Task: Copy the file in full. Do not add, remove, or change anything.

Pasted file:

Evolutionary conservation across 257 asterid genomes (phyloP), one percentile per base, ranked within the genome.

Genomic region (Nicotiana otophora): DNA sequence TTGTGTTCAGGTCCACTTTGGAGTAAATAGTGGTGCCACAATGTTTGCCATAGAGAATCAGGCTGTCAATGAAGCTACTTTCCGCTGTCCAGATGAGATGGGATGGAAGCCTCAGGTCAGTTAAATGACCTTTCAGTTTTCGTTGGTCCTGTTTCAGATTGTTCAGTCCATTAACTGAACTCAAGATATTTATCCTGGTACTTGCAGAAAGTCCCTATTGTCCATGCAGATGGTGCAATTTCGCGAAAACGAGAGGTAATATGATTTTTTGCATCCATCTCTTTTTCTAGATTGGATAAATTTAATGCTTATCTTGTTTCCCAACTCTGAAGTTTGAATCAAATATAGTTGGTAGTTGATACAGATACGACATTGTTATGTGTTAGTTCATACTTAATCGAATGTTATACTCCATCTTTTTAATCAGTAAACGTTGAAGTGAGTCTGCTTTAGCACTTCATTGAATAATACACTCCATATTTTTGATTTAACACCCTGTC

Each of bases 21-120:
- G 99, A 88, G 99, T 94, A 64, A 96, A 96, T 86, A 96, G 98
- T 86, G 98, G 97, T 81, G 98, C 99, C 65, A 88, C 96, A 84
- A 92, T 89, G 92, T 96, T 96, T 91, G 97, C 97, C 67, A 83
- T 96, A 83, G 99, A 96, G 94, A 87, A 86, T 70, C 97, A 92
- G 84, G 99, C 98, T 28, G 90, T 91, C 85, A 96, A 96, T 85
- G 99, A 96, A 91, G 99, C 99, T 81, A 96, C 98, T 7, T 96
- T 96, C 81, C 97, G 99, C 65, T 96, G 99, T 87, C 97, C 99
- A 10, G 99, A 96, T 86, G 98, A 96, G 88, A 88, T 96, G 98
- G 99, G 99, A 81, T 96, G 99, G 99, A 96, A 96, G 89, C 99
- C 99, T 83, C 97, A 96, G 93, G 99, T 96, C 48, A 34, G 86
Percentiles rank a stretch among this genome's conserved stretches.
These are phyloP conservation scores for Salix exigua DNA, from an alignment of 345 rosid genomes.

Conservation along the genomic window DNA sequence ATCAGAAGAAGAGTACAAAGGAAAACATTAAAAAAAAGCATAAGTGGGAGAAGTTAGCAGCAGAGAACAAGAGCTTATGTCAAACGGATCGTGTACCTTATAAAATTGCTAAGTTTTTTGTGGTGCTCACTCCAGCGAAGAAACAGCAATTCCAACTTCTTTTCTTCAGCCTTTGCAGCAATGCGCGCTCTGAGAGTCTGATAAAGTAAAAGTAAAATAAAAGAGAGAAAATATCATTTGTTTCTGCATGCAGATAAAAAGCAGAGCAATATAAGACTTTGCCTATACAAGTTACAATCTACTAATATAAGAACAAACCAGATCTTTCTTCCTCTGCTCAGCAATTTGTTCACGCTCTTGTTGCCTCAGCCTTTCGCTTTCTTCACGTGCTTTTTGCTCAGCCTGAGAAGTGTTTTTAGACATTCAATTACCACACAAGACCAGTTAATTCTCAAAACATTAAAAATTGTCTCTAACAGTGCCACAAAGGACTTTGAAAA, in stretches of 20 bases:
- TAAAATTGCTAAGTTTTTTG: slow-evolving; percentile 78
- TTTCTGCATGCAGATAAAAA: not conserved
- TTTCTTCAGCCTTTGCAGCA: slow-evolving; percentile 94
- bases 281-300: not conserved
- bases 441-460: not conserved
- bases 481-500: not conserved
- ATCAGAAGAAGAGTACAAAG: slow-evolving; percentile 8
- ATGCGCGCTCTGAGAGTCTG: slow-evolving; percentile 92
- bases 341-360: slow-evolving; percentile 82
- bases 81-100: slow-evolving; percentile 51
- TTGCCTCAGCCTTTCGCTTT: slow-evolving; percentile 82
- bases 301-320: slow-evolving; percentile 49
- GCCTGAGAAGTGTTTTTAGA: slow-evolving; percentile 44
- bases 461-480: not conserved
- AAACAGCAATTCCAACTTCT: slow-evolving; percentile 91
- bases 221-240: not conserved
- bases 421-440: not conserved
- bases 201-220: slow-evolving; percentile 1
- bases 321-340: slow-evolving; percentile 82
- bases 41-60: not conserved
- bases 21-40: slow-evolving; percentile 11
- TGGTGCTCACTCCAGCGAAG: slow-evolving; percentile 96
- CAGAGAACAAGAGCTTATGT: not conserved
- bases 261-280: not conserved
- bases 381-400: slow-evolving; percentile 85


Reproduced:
Evolutionary conservation across 257 asterid genomes (phyloP), one percentile per base, ranked within the genome.

Genomic region (Nicotiana otophora): DNA sequence TTGTGTTCAGGTCCACTTTGGAGTAAATAGTGGTGCCACAATGTTTGCCATAGAGAATCAGGCTGTCAATGAAGCTACTTTCCGCTGTCCAGATGAGATGGGATGGAAGCCTCAGGTCAGTTAAATGACCTTTCAGTTTTCGTTGGTCCTGTTTCAGATTGTTCAGTCCATTAACTGAACTCAAGATATTTATCCTGGTACTTGCAGAAAGTCCCTATTGTCCATGCAGATGGTGCAATTTCGCGAAAACGAGAGGTAATATGATTTTTTGCATCCATCTCTTTTTCTAGATTGGATAAATTTAATGCTTATCTTGTTTCCCAACTCTGAAGTTTGAATCAAATATAGTTGGTAGTTGATACAGATACGACATTGTTATGTGTTAGTTCATACTTAATCGAATGTTATACTCCATCTTTTTAATCAGTAAACGTTGAAGTGAGTCTGCTTTAGCACTTCATTGAATAATACACTCCATATTTTTGATTTAACACCCTGTC

Each of bases 21-120:
- G 99, A 88, G 99, T 94, A 64, A 96, A 96, T 86, A 96, G 98
- T 86, G 98, G 97, T 81, G 98, C 99, C 65, A 88, C 96, A 84
- A 92, T 89, G 92, T 96, T 96, T 91, G 97, C 97, C 67, A 83
- T 96, A 83, G 99, A 96, G 94, A 87, A 86, T 70, C 97, A 92
- G 84, G 99, C 98, T 28, G 90, T 91, C 85, A 96, A 96, T 85
- G 99, A 96, A 91, G 99, C 99, T 81, A 96, C 98, T 7, T 96
- T 96, C 81, C 97, G 99, C 65, T 96, G 99, T 87, C 97, C 99
- A 10, G 99, A 96, T 86, G 98, A 96, G 88, A 88, T 96, G 98
- G 99, G 99, A 81, T 96, G 99, G 99, A 96, A 96, G 89, C 99
- C 99, T 83, C 97, A 96, G 93, G 99, T 96, C 48, A 34, G 86
Percentiles rank a stretch among this genome's conserved stretches.
These are phyloP conservation scores for Salix exigua DNA, from an alignment of 345 rosid genomes.

Conservation along the genomic window DNA sequence ATCAGAAGAAGAGTACAAAGGAAAACATTAAAAAAAAGCATAAGTGGGAGAAGTTAGCAGCAGAGAACAAGAGCTTATGTCAAACGGATCGTGTACCTTATAAAATTGCTAAGTTTTTTGTGGTGCTCACTCCAGCGAAGAAACAGCAATTCCAACTTCTTTTCTTCAGCCTTTGCAGCAATGCGCGCTCTGAGAGTCTGATAAAGTAAAAGTAAAATAAAAGAGAGAAAATATCATTTGTTTCTGCATGCAGATAAAAAGCAGAGCAATATAAGACTTTGCCTATACAAGTTACAATCTACTAATATAAGAACAAACCAGATCTTTCTTCCTCTGCTCAGCAATTTGTTCACGCTCTTGTTGCCTCAGCCTTTCGCTTTCTTCACGTGCTTTTTGCTCAGCCTGAGAAGTGTTTTTAGACATTCAATTACCACACAAGACCAGTTAATTCTCAAAACATTAAAAATTGTCTCTAACAGTGCCACAAAGGACTTTGAAAA, in stretches of 20 bases:
- TAAAATTGCTAAGTTTTTTG: slow-evolving; percentile 78
- TTTCTGCATGCAGATAAAAA: not conserved
- TTTCTTCAGCCTTTGCAGCA: slow-evolving; percentile 94
- bases 281-300: not conserved
- bases 441-460: not conserved
- bases 481-500: not conserved
- ATCAGAAGAAGAGTACAAAG: slow-evolving; percentile 8
- ATGCGCGCTCTGAGAGTCTG: slow-evolving; percentile 92
- bases 341-360: slow-evolving; percentile 82
- bases 81-100: slow-evolving; percentile 51
- TTGCCTCAGCCTTTCGCTTT: slow-evolving; percentile 82
- bases 301-320: slow-evolving; percentile 49
- GCCTGAGAAGTGTTTTTAGA: slow-evolving; percentile 44
- bases 461-480: not conserved
- AAACAGCAATTCCAACTTCT: slow-evolving; percentile 91
- bases 221-240: not conserved
- bases 421-440: not conserved
- bases 201-220: slow-evolving; percentile 1
- bases 321-340: slow-evolving; percentile 82
- bases 41-60: not conserved
- bases 21-40: slow-evolving; percentile 11
- TGGTGCTCACTCCAGCGAAG: slow-evolving; percentile 96
- CAGAGAACAAGAGCTTATGT: not conserved
- bases 261-280: not conserved
- bases 381-400: slow-evolving; percentile 85